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How PrimeOS Saved My 2-in-1 Laptop (When Linux and Windows Couldn't)

Updated on August 2, 2019
Omar Reyes profile image

Omar is a tech enthusiast, with a focus on digital art and animation.

My digital art journey (and how Microsoft let me down)

Digital Art is what prompted me to get into computers in the first place. In the early 90's that meant getting an MS-DOS system. Running paint programs from floppy disks certainly is a primitive affair in hindsight, but back then it blew my mind. Since then, I've used Win 95, Windows XP, Windows 7, and now on 2 Windows 10 machines, one of which is the subject of this article.

In 2015 I bought myself a 2-in-1 laptop, the Acer Switch 11v, fascinated with a Surface-type prospect on a much cheaper PC. What sold me on it was it came with an Acer Active stylus pen, and in the early days of using it I was ecstatic with the performance. Back then, the only other options was to get a Surface or a Wacom Cintiq, both of which were certainly beyond my budget.

On the Android side, any tablet would do as long as you had those big rubber tipped styluses, which I liken to drawing with an eraser. Or you could get a pricey Samsung tablet with an S pen. So, weighing cost and function, I was pretty satisfied with the Acer.

Fast forward to 2018 and 2019, and the "dreaded" Windows October 2018 update (version 1809) and May 2019 (version 1903). I won't go into the bugs and complaints about these latest Windows 10 versions, except to say that both these updates basically ruined my machine. Both updates made the Switch 11v unable to boot properly. To get into the OS, I had to basically boot into BIOS every time, exit, and then it would boot into Windows. During the times it did boot, the OS was basically a crashing mess. Opening Mail or Chrome, for example, would cause the machine to hang, and eventually a BSOD would reboot the system. Being the patient guy I am, I persisted and tried many times over to update, or even reinstall Windows 10 fresh with the media creation tool. Sadly, there was very little to no improvement.

Screenshot of my PrimeOS desktop

The search for a replacement OS

It was then that I decided to hunt for an alternative, to save my machine from the gadget graveyard. It certainly wasn't such a loss (in terms of digital art) as I had, in 2017, purchased a Galaxy Tab A with S pen, which was a budget Android tablet with greatly improved performance over the Switch 11v's stylus, and certainly fulfilled all my digital drawing/painting needs. Still, I wanted to keep the Acer, but still wanting to maintain its 2-in-1 capabilities.

Enter my Linux "adventure." Granted, I've never tried Linux before, and I must confess a little intimidation at trying it. After all, mention Linux to the average Joe and you'll probably get the "computer hacker in a dark basement typing away commands on Terminal and getting stuff done without a GUI" description. I certainly had that bias, to a certain degree. Still, I was aware of all the Linux distributions enticing people away from their Windows and Macs. So I decided to give a few a try. I installed Zorin OS, and Linux Mint Cinammon. They installed with no problems, and I was amazed at the performance of each.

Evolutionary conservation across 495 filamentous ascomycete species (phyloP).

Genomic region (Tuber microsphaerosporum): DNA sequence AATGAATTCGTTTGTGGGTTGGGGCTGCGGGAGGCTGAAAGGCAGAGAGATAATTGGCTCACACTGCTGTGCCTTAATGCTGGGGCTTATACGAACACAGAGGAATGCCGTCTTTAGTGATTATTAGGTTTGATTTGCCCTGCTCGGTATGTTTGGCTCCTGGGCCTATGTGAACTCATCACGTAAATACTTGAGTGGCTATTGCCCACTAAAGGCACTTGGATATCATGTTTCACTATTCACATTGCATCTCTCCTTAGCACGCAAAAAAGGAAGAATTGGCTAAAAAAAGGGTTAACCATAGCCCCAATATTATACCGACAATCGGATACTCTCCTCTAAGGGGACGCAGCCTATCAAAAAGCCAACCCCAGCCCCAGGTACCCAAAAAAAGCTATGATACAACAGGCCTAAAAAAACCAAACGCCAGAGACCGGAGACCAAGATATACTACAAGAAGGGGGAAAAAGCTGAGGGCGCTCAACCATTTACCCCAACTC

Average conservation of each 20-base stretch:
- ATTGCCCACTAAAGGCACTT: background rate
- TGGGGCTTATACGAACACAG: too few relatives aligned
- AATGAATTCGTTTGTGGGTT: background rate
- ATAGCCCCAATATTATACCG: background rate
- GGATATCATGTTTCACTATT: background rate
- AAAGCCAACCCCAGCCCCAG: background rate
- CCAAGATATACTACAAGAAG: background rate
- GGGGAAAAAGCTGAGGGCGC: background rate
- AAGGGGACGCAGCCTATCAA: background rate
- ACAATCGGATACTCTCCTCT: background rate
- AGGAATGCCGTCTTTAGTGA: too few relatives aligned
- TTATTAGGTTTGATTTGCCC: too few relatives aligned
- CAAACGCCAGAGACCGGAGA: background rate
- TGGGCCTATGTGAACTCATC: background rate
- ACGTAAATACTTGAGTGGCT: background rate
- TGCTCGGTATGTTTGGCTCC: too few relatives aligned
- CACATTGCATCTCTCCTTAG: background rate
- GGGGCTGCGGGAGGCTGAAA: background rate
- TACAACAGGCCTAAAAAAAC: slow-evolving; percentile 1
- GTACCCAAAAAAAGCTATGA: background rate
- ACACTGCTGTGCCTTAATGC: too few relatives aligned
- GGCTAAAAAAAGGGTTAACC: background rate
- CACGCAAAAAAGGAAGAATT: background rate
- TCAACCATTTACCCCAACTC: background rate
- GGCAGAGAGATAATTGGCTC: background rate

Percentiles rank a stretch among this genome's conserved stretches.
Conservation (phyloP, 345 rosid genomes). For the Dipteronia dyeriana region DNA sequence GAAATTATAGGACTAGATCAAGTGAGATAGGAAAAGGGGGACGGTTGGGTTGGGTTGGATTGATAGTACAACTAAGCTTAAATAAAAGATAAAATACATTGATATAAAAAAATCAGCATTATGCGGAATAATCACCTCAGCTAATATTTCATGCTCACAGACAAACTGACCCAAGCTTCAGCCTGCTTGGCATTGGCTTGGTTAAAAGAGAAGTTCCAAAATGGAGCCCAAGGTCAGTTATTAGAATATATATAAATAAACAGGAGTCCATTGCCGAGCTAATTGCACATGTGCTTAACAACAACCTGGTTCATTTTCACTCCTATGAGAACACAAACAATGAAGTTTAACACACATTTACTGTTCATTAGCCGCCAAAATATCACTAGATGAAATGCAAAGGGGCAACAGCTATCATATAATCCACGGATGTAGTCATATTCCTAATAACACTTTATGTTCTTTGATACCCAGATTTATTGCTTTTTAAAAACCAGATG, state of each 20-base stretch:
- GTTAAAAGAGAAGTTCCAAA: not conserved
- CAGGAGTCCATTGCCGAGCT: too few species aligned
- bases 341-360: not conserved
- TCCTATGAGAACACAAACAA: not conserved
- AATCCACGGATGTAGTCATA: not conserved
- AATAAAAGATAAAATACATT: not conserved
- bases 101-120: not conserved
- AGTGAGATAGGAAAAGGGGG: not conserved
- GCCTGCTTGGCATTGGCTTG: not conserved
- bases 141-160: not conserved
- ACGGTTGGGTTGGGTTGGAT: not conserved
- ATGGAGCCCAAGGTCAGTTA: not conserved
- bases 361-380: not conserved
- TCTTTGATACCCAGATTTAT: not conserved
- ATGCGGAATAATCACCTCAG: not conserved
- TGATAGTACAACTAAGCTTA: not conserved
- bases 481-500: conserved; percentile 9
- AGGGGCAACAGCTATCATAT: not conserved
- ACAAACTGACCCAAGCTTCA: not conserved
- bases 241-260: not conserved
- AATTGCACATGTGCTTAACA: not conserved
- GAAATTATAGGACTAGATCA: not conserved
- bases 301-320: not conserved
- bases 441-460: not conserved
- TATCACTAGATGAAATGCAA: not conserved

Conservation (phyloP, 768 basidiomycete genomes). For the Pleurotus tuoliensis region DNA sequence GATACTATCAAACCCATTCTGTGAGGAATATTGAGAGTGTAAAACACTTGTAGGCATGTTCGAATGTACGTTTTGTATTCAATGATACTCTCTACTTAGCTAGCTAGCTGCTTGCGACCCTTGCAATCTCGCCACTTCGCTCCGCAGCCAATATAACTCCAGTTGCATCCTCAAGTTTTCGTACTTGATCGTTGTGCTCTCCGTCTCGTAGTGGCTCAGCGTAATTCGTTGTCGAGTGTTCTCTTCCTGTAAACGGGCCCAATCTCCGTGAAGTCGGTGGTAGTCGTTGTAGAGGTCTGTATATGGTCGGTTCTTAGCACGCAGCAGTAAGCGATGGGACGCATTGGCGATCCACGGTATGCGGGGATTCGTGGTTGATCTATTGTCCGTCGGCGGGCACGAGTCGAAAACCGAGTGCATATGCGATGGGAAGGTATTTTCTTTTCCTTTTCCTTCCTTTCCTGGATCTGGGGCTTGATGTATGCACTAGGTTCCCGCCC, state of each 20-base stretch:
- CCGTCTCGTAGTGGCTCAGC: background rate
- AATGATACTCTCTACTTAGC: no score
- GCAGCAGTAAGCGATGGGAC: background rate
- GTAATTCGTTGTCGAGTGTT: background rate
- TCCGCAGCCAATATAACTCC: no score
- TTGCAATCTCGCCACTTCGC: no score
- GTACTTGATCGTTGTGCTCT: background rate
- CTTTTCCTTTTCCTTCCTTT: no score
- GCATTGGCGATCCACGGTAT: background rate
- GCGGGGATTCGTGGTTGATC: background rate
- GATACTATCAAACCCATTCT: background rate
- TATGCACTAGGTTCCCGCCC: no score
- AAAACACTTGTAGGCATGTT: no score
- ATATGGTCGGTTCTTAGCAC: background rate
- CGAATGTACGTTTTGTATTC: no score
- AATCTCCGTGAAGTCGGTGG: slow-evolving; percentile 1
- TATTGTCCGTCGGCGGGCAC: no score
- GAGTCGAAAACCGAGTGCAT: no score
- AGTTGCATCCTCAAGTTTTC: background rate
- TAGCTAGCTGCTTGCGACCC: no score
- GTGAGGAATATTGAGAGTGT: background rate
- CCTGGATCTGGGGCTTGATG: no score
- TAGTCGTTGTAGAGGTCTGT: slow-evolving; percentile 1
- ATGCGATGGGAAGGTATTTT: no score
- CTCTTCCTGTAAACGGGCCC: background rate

But then, the touchscreen performance. It was here that I discovered that Linux distros aren't all that touchscreen-friendly, and getting an on screen keyboard to pop up automatically when you want to enter something on your browser could be a chore. Even closing stuff by tapping on "close" could take a few tries via touch. Granted, using a mouse and keyboard on these were flawless, but I didn't want to make my Switch just another laptop, I wanted to preserve it as a tablet as well.

Ubuntu 19.04 was a much better experience. Touchscreen worked, and worked well. On screen keyboard worked pretty good too, and the only complaint there was the active stylus pen became just a mouse. Also, getting gestures to work seemed like too much of a bother that I was almost resigned to just live with it all and just be glad that I had "some" touchscreen functionality.

But then, I came across a few articles about adapting Android as a desktop OS, with a few names coming up like Phoenix OS, Bliss OS, Remix OS, and so on. One particular Android OS attempt caught my eye, PrimeOS.

I don't know why I decided on PrimeOS in the end, but I did and I couldn't be happier with the result. Installation was pretty straightforward. From the moment it booted up, the Switch felt like a tablet again. This is Android after all, and it just worked like a tablet is supposed to. I even installed the apps and games I had on it while it was still on Windows 10 (which thankfully each had an Android equivalent) and dare I say they actually perform better on Android on this machine.

One caveat though is PrimeOS is still in beta, and I don't know how long it'll stay there or if a final stable release is in the cards in their future. Also, of all the apps I've installed, I'd say 99% installed well (Instagram is the only one that didn't, so far). Theming and alternate Launchers don't seem to be supported yet. But I'm very optimistic that Android as a desktop is a viable option, especially for 2-in-1's.

As a final note, I hope Linux gets better touchscreen functionality. In the little time I spent fiddling around with the distros, I could see what all the fuss about Linux was all about. I'll probably revisit it, most probably on my other Win 10 machine (a desktop) should Windows render it (forcibly) obsolete via another wonky (future) update. Thankfully, it still runs well (currently still on 1809) but crossing my fingers it doesn't meet the same fate as my Switch 11v.

My Switch 11v running Prime OS


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